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Agency, Identity, and Desistance: The Emperor & Empress Have No Clothes

What
When Apr 11, 2014
from 01:00 pm to 02:30 pm
Where NHI Building II, Room 110
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Agency, Identity, and Desistance: The Emperor & Empress Have No Clothes

Friday, April 11, 2014   1 p.m.

NHI Building II, room 110

This talk will present an identity theory of criminal desistance, and the preliminary results of a multi-method study of desistance in a sample of serious, drug involved offenders followed over some thirty years. The identity theory is discussed as an alternative to the two dominant theories of desistance in the field today, Sampson and Laub’s age-graded informal social control theory and Giordano et al.’s theory of cognitive and emotional transformations. In a spirit of constructive theoretical competition, it will be argued that there are substantial soft spots in both theories that prevent them from being full accounts of how offenders quit crime.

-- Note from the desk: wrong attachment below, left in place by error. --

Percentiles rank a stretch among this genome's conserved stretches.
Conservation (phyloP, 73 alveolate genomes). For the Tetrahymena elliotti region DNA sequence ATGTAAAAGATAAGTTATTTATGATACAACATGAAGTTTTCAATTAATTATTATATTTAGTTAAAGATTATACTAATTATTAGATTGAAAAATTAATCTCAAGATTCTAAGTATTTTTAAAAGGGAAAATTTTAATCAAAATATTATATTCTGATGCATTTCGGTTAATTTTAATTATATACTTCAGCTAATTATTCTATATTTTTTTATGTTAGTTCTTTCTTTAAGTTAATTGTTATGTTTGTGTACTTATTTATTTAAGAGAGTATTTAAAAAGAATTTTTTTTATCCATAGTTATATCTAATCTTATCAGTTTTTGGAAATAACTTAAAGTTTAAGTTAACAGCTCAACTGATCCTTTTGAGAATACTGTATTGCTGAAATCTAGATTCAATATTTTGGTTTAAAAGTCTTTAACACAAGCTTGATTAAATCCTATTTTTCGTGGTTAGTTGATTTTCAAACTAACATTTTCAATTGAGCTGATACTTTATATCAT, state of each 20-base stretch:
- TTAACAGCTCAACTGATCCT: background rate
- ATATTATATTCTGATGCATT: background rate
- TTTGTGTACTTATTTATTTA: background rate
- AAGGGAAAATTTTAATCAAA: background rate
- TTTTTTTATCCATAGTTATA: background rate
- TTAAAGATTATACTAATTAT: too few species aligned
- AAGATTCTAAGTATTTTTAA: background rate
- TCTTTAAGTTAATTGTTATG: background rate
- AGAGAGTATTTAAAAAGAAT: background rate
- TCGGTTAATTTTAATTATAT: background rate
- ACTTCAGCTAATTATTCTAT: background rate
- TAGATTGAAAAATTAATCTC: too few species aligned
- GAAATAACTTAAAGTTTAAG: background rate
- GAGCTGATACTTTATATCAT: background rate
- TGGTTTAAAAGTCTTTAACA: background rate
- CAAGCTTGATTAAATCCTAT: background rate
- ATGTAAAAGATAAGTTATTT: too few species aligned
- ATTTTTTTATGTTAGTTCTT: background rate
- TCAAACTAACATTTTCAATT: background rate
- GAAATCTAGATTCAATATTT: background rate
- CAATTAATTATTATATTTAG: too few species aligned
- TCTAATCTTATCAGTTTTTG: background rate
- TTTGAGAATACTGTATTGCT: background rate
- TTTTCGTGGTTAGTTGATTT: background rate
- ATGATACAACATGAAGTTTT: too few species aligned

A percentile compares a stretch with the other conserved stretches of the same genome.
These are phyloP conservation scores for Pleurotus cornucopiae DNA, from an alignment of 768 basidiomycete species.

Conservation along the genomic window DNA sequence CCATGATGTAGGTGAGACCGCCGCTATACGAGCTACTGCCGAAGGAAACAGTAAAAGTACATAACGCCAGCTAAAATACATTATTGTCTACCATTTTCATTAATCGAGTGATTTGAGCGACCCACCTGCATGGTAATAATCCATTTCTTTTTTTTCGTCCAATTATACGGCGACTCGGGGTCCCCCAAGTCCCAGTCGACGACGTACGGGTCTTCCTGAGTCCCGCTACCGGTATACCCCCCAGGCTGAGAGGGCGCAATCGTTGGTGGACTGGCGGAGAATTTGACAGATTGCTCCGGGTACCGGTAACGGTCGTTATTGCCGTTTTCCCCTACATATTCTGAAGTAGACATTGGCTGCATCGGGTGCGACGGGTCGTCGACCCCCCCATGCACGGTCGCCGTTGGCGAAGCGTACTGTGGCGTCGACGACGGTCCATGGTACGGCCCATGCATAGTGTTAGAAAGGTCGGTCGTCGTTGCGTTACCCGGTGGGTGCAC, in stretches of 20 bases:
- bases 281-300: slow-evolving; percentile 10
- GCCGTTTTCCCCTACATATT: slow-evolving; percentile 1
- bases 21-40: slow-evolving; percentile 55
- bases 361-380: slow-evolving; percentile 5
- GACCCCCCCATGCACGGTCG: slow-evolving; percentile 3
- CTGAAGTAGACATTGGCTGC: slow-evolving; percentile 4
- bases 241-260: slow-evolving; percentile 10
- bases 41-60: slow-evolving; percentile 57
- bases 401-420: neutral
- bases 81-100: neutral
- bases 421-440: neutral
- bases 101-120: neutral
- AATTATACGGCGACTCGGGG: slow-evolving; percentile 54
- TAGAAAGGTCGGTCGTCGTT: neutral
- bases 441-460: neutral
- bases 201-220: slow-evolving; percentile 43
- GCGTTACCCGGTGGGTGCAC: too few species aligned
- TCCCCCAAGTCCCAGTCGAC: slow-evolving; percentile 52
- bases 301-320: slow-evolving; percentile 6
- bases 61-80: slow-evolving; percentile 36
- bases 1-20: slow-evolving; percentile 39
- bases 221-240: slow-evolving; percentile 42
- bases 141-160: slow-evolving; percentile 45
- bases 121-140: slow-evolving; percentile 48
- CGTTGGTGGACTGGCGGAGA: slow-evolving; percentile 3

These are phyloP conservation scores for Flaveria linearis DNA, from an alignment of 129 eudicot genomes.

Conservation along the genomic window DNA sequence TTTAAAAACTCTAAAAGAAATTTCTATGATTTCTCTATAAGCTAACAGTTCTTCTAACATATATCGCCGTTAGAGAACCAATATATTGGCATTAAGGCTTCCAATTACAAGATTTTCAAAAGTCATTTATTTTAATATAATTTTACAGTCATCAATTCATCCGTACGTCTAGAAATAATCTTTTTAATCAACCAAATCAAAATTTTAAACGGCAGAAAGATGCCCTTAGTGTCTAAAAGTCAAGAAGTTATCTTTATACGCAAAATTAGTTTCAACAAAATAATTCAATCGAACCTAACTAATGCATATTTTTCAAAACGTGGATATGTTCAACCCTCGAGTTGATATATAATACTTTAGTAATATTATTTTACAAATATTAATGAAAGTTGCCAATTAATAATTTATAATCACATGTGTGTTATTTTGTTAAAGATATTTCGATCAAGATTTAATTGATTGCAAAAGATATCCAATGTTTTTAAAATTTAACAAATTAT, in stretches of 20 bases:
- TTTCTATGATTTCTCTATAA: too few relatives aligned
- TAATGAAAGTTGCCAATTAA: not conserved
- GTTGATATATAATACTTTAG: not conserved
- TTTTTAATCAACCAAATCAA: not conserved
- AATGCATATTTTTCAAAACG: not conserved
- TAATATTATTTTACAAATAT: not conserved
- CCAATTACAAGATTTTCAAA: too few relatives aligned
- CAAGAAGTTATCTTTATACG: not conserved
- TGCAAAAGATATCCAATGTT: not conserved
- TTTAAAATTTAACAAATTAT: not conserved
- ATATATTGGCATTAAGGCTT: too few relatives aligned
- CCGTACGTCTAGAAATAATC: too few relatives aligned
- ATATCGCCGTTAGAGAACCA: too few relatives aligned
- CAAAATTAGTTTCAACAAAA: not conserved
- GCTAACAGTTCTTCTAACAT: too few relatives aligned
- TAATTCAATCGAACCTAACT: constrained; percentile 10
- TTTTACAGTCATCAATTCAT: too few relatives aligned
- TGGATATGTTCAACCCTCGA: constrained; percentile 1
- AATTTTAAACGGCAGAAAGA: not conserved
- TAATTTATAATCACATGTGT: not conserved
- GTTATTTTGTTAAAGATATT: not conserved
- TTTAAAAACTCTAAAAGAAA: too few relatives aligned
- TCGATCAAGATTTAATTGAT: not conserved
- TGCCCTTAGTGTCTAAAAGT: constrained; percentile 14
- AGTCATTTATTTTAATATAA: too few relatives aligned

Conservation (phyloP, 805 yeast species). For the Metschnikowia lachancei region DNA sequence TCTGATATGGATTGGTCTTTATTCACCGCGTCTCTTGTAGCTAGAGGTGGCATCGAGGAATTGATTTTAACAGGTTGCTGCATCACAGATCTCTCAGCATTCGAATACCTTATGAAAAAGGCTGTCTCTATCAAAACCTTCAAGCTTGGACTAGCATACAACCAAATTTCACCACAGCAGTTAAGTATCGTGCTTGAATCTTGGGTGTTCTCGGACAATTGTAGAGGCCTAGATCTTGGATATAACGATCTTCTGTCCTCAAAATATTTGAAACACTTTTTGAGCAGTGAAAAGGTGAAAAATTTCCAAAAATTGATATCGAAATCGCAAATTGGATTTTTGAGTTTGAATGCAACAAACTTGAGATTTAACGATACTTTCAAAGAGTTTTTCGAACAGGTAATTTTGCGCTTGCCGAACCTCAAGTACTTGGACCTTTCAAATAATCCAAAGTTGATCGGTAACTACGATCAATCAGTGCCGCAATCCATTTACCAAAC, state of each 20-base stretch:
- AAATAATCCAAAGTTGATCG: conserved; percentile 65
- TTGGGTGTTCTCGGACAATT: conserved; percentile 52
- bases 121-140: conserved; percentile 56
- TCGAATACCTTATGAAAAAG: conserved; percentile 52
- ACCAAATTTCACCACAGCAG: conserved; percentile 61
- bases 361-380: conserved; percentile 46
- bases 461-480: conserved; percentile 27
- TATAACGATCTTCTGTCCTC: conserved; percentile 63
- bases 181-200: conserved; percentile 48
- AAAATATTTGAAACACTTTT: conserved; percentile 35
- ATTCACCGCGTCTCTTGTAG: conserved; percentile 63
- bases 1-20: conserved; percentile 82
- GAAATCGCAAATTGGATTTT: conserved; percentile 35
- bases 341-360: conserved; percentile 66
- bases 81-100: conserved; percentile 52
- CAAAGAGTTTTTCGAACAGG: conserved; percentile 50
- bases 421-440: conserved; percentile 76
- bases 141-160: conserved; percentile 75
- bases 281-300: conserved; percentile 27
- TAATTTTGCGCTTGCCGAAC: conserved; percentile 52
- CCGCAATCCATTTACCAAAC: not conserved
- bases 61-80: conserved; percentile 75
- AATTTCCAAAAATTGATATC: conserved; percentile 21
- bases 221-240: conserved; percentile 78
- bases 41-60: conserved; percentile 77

AgencyIdentityDesistance

Ray Paternoster

Dr. Ray Paternoster is a professor in the Department of Criminology and Criminal Justice at the University of Maryland.  He has published numerous books, book chapters, and peer-reviewed journal articles on capital punishment, criminological theory, offender decision making, offending over the lifecourse, and adolescent employment and crime.  The National Institute of Justice recently awarded Dr. Paternoster with a grant to examine decision making among adult offenders and non-offenders.  He and his colleagues will be examining differences in characteristics related to decision making such as risk seeking, risk avoidance, sensation seeking, and perceptions of criminal sanctions among these two groups.  Dr. Paternoster has also recently developed a rational choice-based identity theory of desistance that focuses on the role of cognitive processes and human agency in desistance.

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